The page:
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Cedar Falls Flood Relief a Success

  • Published
  • By 1LT Pete Shinn
  • 185ARW
It was a narrow thing, but Cedar Falls escaped much of the flooding that ravaged downtown Cedar Rapids starting on June 11th. And keeping the Cedar River within the confines of the city's levee took a total community effort, including a major contribution from the Iowa National Guard. That's the consensus of key city officials, state lawmakers, Guard members and ordinary citizens who dealt with the crisis, many of whom described it as the worst natural disaster in the history of Cedar Falls.

Noreen Hughes, originally from New Jersey, has been living in Cedar Falls for around a year. She's a member of a traveling theater ministry and expressed amazement at how Cedar Falls pulled together to rescue much of the town from flooding.

"I think the Mayor said a couple of days ago, 'It's the volunteers that have saved Cedar Falls,' Hughes said. "It's just really cool to me that we can function as a body like that and as a community," she continued. "It's just wonderful how everybody can work together in that integral kind of a way."

But Cedar Falls is not without its flood-related losses. According to Jon Crews, who's been mayor of Cedar Falls, on and off, since 1971, around a thousand people north of the Cedar River had to be evacuated during the worst of the flooding. The city also conducted between 60 and 70 fire rescue missions to evacuate those who didn't leave on their own. Crews praised the wide range of individuals and organizations that had responded to the flooding. He also noted the critically unique contribution of the Iowa National Guard.

"FEMA's here and the Red Cross and UNI and obviously, local volunteers. But [Guardsmen] provide a role that none of those could do as far as the uniforms and just the sense of, 'Hey, this must be serious. Those people are in uniforms,'" Crews said. "I know we're not doing a forceful thing, but you can very strongly encourage people not to come in areas that are a concern for safety reasons. We had people come down with baby strollers and little kids to look and it's not the area to be, so it's been very helpful to help keep those away from those areas of concern."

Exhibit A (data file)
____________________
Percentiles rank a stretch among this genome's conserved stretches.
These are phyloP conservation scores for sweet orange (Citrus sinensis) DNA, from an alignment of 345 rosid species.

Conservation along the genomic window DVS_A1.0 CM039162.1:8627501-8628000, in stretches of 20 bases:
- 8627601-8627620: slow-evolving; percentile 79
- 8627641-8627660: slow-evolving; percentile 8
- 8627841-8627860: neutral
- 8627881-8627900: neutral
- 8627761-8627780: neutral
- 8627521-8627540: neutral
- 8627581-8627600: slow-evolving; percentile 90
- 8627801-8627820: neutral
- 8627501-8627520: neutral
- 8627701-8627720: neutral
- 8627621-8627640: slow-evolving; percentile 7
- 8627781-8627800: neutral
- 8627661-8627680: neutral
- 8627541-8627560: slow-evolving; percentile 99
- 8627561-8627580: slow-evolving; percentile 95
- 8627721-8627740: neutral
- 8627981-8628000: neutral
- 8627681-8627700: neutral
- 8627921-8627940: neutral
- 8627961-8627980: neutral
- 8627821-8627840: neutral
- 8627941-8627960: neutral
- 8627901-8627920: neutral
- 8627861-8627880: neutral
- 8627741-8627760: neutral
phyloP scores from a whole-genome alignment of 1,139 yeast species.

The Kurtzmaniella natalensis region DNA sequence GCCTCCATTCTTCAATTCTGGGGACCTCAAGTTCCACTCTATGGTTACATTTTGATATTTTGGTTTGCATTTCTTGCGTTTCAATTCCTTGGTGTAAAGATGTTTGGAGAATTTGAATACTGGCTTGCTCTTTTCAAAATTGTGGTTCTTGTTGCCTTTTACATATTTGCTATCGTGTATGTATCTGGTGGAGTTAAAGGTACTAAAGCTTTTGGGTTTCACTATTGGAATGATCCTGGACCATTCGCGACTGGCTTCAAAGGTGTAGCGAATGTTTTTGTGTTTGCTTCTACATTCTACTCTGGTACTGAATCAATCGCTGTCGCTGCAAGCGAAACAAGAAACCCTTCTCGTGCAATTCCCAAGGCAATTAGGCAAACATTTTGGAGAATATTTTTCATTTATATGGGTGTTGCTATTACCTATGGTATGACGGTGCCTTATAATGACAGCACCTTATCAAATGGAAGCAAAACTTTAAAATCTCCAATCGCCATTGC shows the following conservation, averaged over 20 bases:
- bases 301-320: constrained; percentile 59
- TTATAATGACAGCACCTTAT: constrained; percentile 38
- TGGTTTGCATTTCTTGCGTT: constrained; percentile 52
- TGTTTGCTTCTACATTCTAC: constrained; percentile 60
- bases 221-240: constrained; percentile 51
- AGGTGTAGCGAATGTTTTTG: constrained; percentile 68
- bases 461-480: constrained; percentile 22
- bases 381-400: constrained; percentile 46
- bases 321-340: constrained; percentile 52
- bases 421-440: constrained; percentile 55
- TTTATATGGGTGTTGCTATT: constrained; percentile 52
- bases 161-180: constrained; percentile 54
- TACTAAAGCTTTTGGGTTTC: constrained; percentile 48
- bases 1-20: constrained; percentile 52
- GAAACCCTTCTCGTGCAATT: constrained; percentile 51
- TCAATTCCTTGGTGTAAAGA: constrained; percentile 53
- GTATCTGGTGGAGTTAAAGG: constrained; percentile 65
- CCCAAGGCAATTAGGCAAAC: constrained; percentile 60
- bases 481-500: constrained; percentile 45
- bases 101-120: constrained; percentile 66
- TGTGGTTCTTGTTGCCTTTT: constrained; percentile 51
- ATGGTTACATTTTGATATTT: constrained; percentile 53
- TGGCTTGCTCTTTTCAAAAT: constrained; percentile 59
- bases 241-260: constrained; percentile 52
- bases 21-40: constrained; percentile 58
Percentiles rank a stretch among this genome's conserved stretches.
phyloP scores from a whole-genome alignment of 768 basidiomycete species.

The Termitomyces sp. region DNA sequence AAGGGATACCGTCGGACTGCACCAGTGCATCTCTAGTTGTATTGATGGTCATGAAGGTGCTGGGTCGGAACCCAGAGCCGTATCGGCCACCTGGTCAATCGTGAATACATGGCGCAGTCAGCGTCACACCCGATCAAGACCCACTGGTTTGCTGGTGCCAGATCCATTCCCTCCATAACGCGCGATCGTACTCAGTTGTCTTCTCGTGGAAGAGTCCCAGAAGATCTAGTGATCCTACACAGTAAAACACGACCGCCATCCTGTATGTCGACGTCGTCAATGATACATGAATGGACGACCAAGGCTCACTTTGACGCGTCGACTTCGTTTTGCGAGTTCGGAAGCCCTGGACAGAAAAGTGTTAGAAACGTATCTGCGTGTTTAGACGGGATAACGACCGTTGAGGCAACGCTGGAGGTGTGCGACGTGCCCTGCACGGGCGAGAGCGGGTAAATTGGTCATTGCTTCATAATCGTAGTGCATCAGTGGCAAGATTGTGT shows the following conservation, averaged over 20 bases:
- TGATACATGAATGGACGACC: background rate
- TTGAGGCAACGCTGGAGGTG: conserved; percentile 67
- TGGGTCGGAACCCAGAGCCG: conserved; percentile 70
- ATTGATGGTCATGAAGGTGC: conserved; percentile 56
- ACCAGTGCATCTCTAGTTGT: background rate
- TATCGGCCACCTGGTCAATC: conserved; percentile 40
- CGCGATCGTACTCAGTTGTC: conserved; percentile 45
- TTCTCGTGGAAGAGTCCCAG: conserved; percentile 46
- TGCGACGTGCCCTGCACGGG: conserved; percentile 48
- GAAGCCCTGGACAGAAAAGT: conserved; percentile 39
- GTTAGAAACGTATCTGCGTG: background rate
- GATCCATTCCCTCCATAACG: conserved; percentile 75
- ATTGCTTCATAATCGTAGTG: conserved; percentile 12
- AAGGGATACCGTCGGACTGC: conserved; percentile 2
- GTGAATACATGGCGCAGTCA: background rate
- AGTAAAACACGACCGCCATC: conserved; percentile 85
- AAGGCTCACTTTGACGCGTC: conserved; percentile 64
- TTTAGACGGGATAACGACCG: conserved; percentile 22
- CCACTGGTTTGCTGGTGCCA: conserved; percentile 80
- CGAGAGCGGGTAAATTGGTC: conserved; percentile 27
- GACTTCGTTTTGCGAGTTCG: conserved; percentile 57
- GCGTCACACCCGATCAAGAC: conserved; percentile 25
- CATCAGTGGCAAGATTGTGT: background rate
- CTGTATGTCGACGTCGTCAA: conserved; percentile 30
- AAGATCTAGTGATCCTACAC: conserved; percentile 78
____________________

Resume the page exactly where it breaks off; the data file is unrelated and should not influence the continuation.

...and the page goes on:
Richard McAlister, Director of Administrative Services, has worked in the Cedar Falls city government for 34 years. He concurred with Crews on the positive impact of the National Guard in helping the city's leadership maintain control of a potentially chaotic situation.

"What we discovered is when you have a National Guard presence, it certainly changes the dynamics," McAlister said. "It made us much easier for us to do our jobs. So I would say bringing the Guard in and providing the perimeter security changed dramatically the way people behaved and put us in a position where we had much greater control."

SFC Joel Travis Peters of the HHC 133 in Waterloo spearheaded the security operation. He's a 17-year veteran who has served in Kuwait, the Sinai Peninsula and, for 22 months, Iraq. Peters agreed with McAlister's assessment of the positive psychological impact of having uniformed service members in place. But he also conceded that impact didn't necessarily mean instant obedience on the part of all citizens attempting to enter restricted areas.

"Some yes, some no," Peters said. "They do what we ask them when we ask them and we're polite about it, and they're very gracious as well. There are a few who need to be told a little bit firmer than others, but that's to be expected."

Hughes, who works with the traveling ministry, needed no such firm approach. She said seeing National Guard members at checkpoints made an immediate impression on her.

"First my thought is, 'Wow! This is pretty serious,' Hughes said. "But second of all, I'm really thankful that you guys can be here and you can do your part in that way and I'm really grateful for that."

And it turns out the National Guard brought more to the table in Cedar Falls than security expertise. Peters also had the unique distinction of helping to build the Cedar Falls levy system in 1999 in his civilian job. This system ultimately saved much of the city. And although he's been all over the world as part of the Iowa National Guard, Peters reflected that the Cedar Falls deployment is perhaps the most special to him.

"They're all good, but this is nice to be able to help my fellow citizens and community members here in my hometown," Peters said.

What's more, the National Guard did much more than simply provide security for Cedar Falls. McAlister, the Director of Administrative Services, noted the Guard's ability to transport city officials into evacuated areas means Cedar Falls will likely have a smoother recovery from the disaster than it otherwise would have.

"We were fortunate last night that they were able to take us north of the river, into areas that have been inundated and, for the most part, are very hard to get accessibility to because of damaged roads," McAlister said. "I think actually having gone into the field and observed the areas now, it's certainly going to change the way we approach bringing people back into the area," he added. "I think without that knowledge from the field we probably could have made some bad judgments in terms of how we would provide access."